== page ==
Learning Through Play Further Reading

We hope you find these suggestions for further reading helpful.  We have provided links where appropriate, but in many cases a subscription will be required to access a particular research article.  Where an article is available without charge on another website, we have included a link to that for your information.  In the case of subscription articles, we do not recommend any particular provider and suggest that you use the information provided below to help you identify the most appropriate research source for you.

Göncü, A. and S. Gaskins. (2007) Play and development: evolutionary, sociocultural and functional perspectives. Abingdon: Taylor and Francis.

Play and Development explores three lines of research concerning this topic: examining these assumptions from an ethological perspective, exploring the view of research that shows play to be socially and culturally constructed, and looking at varied applications of play in the different contexts of childhood. Children’s play is a universal human activity, exploring the view of research that shows play to be socially and culturally constructed, and looking at various applications of play in the different contexts of childhood. With chapters from leading play scholars this book offers some interesting perspectives and raises challenging questions. My personally favourite chapter contrasts cultural beliefs and attitudes about pretend play in Euro-American families and in Taiwanese, in a Kpelle tribal group (in Liberia in Western Africa) and in Yucatan Maya cultures in Mexico.

Broadhead, P., Howard, J. and Wood, E. (2010) Play and Learning in the Early Years. London: Sage Publications.

This book makes a key contribution to understanding children’s meanings and purposes, and to reconceptualising pedagogy in ways that will enhance the potential for learning through play, within and beyond early childhood.

The publication’s contributors examine current theoretical perspectives on play, alongside examples of recent and innovative play research from a range of disciplinary and methodological perspectives. With contributions from leading play scholars, it brings together theory, research, policy and practice in relation to play and learning in early years settings. The emphasis is on the relationship between play and learning, and play and pedagogy, and the need to understand these dimensions more substantially in order to teach with confidence.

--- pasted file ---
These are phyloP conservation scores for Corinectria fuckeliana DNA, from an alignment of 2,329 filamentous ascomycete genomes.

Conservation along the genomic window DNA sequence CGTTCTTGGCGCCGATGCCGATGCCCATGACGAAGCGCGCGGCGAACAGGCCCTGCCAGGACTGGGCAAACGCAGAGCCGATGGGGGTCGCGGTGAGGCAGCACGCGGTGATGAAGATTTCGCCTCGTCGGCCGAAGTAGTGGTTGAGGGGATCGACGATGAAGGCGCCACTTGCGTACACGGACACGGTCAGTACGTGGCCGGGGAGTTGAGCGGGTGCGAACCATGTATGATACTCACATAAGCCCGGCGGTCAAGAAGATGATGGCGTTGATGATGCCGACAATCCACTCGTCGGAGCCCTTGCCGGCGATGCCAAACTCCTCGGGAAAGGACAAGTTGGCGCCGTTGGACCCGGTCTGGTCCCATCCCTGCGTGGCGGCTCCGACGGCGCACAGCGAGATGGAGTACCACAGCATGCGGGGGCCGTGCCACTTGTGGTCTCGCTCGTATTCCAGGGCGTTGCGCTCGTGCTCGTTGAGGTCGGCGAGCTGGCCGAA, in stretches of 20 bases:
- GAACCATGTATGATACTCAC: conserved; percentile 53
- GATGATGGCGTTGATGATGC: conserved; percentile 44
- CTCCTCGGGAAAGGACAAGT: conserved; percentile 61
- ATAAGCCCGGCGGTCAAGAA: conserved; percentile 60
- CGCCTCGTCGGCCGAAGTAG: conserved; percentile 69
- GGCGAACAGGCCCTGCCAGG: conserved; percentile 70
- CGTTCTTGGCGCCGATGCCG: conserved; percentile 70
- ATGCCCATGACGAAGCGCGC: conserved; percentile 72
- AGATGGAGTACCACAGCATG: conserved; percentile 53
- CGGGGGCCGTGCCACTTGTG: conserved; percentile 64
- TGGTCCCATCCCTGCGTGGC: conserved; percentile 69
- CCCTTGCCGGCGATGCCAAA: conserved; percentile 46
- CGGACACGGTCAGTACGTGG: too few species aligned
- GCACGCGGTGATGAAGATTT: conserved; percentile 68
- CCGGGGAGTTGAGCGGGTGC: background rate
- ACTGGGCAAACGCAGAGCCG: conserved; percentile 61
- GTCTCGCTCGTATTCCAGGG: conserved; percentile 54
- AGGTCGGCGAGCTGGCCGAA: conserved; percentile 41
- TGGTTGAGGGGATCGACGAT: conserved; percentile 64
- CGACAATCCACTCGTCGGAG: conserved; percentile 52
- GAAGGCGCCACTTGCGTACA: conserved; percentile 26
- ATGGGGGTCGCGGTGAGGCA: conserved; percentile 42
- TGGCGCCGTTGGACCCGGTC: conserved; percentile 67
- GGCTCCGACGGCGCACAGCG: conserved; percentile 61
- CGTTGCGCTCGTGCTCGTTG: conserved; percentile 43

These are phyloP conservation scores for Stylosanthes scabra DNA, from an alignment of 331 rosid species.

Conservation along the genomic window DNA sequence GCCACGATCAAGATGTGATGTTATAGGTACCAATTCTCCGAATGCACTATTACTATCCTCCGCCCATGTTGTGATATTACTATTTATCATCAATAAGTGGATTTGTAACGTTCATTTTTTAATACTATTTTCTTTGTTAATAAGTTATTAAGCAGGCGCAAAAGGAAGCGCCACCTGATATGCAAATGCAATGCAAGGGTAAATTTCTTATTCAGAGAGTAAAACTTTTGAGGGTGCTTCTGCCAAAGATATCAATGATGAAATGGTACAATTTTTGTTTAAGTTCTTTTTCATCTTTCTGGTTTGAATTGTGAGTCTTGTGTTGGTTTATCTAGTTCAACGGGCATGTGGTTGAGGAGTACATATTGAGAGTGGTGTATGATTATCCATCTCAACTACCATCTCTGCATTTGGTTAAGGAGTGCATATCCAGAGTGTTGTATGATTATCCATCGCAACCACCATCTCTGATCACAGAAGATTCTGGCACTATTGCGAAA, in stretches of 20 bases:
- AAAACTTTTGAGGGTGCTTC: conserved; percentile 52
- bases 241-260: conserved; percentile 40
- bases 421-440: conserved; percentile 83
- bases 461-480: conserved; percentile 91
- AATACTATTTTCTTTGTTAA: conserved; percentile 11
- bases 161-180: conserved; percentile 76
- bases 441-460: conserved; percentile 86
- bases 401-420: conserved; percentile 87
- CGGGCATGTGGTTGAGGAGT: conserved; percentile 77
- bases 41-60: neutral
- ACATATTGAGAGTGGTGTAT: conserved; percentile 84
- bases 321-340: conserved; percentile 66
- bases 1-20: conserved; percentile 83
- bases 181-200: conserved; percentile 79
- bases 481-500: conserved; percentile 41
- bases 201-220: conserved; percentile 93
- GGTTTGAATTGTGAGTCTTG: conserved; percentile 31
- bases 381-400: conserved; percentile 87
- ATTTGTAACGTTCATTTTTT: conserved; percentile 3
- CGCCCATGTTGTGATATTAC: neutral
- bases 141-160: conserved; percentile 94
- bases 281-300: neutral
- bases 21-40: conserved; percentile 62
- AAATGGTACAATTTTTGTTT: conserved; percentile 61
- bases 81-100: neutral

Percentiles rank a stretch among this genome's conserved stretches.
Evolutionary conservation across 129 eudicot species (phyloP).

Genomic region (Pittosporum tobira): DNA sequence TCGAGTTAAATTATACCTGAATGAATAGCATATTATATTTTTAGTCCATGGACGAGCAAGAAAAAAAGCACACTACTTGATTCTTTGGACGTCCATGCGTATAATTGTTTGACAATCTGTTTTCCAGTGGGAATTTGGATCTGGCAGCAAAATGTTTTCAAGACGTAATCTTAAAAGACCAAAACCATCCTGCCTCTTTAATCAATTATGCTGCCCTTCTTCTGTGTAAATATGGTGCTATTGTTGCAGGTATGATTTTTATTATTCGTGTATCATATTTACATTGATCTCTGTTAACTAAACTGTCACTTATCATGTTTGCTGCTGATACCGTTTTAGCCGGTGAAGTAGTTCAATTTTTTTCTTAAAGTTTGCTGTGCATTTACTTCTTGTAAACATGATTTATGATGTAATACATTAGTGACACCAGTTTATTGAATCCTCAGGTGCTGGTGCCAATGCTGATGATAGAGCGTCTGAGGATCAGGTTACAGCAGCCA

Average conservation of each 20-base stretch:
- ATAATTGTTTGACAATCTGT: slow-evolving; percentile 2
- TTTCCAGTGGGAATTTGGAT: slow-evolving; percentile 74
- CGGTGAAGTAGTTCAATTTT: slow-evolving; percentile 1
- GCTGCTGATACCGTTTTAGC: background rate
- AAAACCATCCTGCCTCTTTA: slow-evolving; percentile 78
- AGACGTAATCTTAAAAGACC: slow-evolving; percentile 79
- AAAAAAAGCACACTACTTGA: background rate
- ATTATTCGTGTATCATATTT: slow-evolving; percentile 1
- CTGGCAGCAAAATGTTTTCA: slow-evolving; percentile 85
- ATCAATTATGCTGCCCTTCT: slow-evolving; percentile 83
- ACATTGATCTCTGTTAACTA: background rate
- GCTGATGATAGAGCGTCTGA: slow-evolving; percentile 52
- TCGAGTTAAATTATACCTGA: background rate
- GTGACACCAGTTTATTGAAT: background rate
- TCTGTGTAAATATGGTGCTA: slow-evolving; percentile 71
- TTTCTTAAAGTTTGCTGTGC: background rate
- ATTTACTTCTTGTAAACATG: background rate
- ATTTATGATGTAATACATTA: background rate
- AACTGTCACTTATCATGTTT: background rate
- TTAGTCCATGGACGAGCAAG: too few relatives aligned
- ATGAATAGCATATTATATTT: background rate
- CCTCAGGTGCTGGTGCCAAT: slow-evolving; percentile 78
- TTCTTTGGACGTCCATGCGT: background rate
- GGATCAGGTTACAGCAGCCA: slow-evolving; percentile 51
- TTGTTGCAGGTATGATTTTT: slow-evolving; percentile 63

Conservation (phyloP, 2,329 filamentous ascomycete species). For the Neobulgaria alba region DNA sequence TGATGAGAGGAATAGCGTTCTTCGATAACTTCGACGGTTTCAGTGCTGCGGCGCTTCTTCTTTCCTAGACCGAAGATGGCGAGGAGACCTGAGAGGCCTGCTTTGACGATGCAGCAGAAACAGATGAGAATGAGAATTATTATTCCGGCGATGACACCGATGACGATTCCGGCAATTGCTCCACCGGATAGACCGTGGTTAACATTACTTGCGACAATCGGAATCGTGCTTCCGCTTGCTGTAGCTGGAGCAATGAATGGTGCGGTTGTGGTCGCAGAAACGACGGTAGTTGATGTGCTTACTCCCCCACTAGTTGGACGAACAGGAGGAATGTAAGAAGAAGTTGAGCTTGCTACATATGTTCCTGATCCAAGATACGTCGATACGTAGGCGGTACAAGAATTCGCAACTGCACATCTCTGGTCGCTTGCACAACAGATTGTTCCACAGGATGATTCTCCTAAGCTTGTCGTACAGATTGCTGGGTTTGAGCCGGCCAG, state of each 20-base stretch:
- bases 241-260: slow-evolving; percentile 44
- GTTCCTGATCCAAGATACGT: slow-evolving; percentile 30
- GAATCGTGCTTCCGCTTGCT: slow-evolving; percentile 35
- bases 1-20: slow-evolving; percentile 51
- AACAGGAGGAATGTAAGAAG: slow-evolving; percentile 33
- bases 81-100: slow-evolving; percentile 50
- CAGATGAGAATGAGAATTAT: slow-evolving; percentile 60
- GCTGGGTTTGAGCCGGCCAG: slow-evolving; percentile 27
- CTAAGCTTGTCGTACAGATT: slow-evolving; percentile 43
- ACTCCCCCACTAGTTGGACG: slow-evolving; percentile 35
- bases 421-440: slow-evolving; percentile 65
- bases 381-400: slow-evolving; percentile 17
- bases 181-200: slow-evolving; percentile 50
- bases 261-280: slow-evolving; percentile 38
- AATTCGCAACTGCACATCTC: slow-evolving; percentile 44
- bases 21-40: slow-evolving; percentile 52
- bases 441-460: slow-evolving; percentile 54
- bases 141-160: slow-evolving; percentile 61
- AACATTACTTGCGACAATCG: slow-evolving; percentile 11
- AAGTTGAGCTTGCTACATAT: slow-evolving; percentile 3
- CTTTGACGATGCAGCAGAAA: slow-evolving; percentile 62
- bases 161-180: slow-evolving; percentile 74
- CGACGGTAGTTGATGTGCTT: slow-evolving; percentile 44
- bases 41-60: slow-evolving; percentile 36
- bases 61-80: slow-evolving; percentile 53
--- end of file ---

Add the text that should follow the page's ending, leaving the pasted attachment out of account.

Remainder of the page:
Wood, E. (2014) Free choice and free play in early childhood education: troubling the discourse, International Journal of Early Years Education, 22:1, 4-18.

Liz Woods is a well-known play scholar and in this paper focuses on the play experiences of 10 children in an Early Years Foundation Stage setting in England. The findings indicate that children’s choices are situated within shifting power structures and relationships, involving conflict, negotiation, resistance and subversion. Woods argues that child-centred education makes universal assumptions about young children’s abilities to engage in free choice and free play activities, and that to benefit from the unique opportunities that play allows for their learning and development, socialisation, and imaginative capabilities. The study raises critical questions about how children make and manage their choices, and examines the implications for policy and practice in light of restrictive curriculum frameworks. It concludes by emphasising that if practitioners focus only on assessing the forms of knowledge, skills and understanding that are inscribed in curriculum frameworks, they will achieve fixed and partial meanings and interpretations of children’s free play activities.

Rogers, S. (Ed.) (2011) Rethinking Play and Pedagogy in Early Childhood Education. Abingdon: Routledge.

Bringing together a collection of chapters from international experts in the field of early childhood education, Rethinking Play and Pedagogy in Early Childhood Education seeks to explore how play in the Early Years is valued as a means of learning. The book discusses how play is presented, transformed by institutional and pedagogical discourses and ultimately experienced by children. Adopting cultural, conceptual and contextual approaches to play and pedagogy across its chapters, this book addresses contemporary emerging issues surrounding play and pedagogy. With international appeal and relevance, this book will be of interest to students taking undergraduate, Masters and doctoral courses in early childhood education, childhood and education studies as well as academic teachers and researchers, policy-makers and international agencies working with young children

Pellegrini, A. and Smith, P. (Eds.) (2005) The Nature of Play: Great Apes and Humans. London: The Guilford Press.

This uniquely volume brings together leading experts in developmental psychology and animal behavior to provide a new perspective on the nature and functions of play. In an introductory chapter, Bateson describes how youthful exploration and games contribute to both individual development and group survival–not only in humans, but in other species as well. Parallel chapters then examine social play, object play, and pretend play in humans and great apes, providing a broader context for understanding why human children behave the way they do. While much of the knowledge on human play comes from industrialised Western societies, the book also features important chapters on hunter-gatherer and pastoral cultures. Throughout, a rich array of black-and-white photographs and other illustrations enliven this authoritative work.